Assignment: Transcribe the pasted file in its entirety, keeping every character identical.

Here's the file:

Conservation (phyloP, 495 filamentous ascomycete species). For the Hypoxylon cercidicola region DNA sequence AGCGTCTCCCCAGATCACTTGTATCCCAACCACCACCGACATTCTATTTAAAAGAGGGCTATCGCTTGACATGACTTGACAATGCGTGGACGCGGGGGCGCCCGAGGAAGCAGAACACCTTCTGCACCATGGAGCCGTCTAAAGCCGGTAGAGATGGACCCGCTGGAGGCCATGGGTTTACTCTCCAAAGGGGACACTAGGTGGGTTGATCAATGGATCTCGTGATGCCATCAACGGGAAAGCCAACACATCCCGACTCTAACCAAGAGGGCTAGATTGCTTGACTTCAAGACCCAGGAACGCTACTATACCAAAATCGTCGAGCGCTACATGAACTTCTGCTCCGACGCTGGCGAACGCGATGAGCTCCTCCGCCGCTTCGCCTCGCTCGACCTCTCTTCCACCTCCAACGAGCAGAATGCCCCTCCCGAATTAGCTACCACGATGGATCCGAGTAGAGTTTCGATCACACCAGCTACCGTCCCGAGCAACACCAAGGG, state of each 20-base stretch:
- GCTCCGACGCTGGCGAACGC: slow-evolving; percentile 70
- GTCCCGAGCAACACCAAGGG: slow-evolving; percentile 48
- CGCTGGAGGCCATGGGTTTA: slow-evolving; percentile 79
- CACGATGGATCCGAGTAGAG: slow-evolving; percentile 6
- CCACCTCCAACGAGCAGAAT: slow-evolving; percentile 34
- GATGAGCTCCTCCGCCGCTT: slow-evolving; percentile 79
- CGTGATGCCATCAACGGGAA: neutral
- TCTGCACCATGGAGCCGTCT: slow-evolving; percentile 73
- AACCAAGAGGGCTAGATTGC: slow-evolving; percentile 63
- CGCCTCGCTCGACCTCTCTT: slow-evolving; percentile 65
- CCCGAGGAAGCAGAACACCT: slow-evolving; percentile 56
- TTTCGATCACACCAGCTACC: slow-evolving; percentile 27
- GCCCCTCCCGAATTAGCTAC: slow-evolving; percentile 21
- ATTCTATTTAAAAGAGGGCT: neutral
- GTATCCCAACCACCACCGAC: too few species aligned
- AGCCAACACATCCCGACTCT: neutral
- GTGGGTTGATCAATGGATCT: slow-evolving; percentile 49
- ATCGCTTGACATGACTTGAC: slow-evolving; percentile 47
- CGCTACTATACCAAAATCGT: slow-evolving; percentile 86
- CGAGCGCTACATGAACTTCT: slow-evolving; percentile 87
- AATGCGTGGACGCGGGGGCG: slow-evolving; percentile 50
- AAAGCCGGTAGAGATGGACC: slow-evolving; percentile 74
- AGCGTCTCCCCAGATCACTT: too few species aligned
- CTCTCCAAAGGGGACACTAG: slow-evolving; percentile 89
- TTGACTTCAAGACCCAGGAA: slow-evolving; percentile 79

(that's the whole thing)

Conservation (phyloP, 495 filamentous ascomycete species). For the Hypoxylon cercidicola region DNA sequence AGCGTCTCCCCAGATCACTTGTATCCCAACCACCACCGACATTCTATTTAAAAGAGGGCTATCGCTTGACATGACTTGACAATGCGTGGACGCGGGGGCGCCCGAGGAAGCAGAACACCTTCTGCACCATGGAGCCGTCTAAAGCCGGTAGAGATGGACCCGCTGGAGGCCATGGGTTTACTCTCCAAAGGGGACACTAGGTGGGTTGATCAATGGATCTCGTGATGCCATCAACGGGAAAGCCAACACATCCCGACTCTAACCAAGAGGGCTAGATTGCTTGACTTCAAGACCCAGGAACGCTACTATACCAAAATCGTCGAGCGCTACATGAACTTCTGCTCCGACGCTGGCGAACGCGATGAGCTCCTCCGCCGCTTCGCCTCGCTCGACCTCTCTTCCACCTCCAACGAGCAGAATGCCCCTCCCGAATTAGCTACCACGATGGATCCGAGTAGAGTTTCGATCACACCAGCTACCGTCCCGAGCAACACCAAGGG, state of each 20-base stretch:
- GCTCCGACGCTGGCGAACGC: slow-evolving; percentile 70
- GTCCCGAGCAACACCAAGGG: slow-evolving; percentile 48
- CGCTGGAGGCCATGGGTTTA: slow-evolving; percentile 79
- CACGATGGATCCGAGTAGAG: slow-evolving; percentile 6
- CCACCTCCAACGAGCAGAAT: slow-evolving; percentile 34
- GATGAGCTCCTCCGCCGCTT: slow-evolving; percentile 79
- CGTGATGCCATCAACGGGAA: neutral
- TCTGCACCATGGAGCCGTCT: slow-evolving; percentile 73
- AACCAAGAGGGCTAGATTGC: slow-evolving; percentile 63
- CGCCTCGCTCGACCTCTCTT: slow-evolving; percentile 65
- CCCGAGGAAGCAGAACACCT: slow-evolving; percentile 56
- TTTCGATCACACCAGCTACC: slow-evolving; percentile 27
- GCCCCTCCCGAATTAGCTAC: slow-evolving; percentile 21
- ATTCTATTTAAAAGAGGGCT: neutral
- GTATCCCAACCACCACCGAC: too few species aligned
- AGCCAACACATCCCGACTCT: neutral
- GTGGGTTGATCAATGGATCT: slow-evolving; percentile 49
- ATCGCTTGACATGACTTGAC: slow-evolving; percentile 47
- CGCTACTATACCAAAATCGT: slow-evolving; percentile 86
- CGAGCGCTACATGAACTTCT: slow-evolving; percentile 87
- AATGCGTGGACGCGGGGGCG: slow-evolving; percentile 50
- AAAGCCGGTAGAGATGGACC: slow-evolving; percentile 74
- AGCGTCTCCCCAGATCACTT: too few species aligned
- CTCTCCAAAGGGGACACTAG: slow-evolving; percentile 89
- TTGACTTCAAGACCCAGGAA: slow-evolving; percentile 79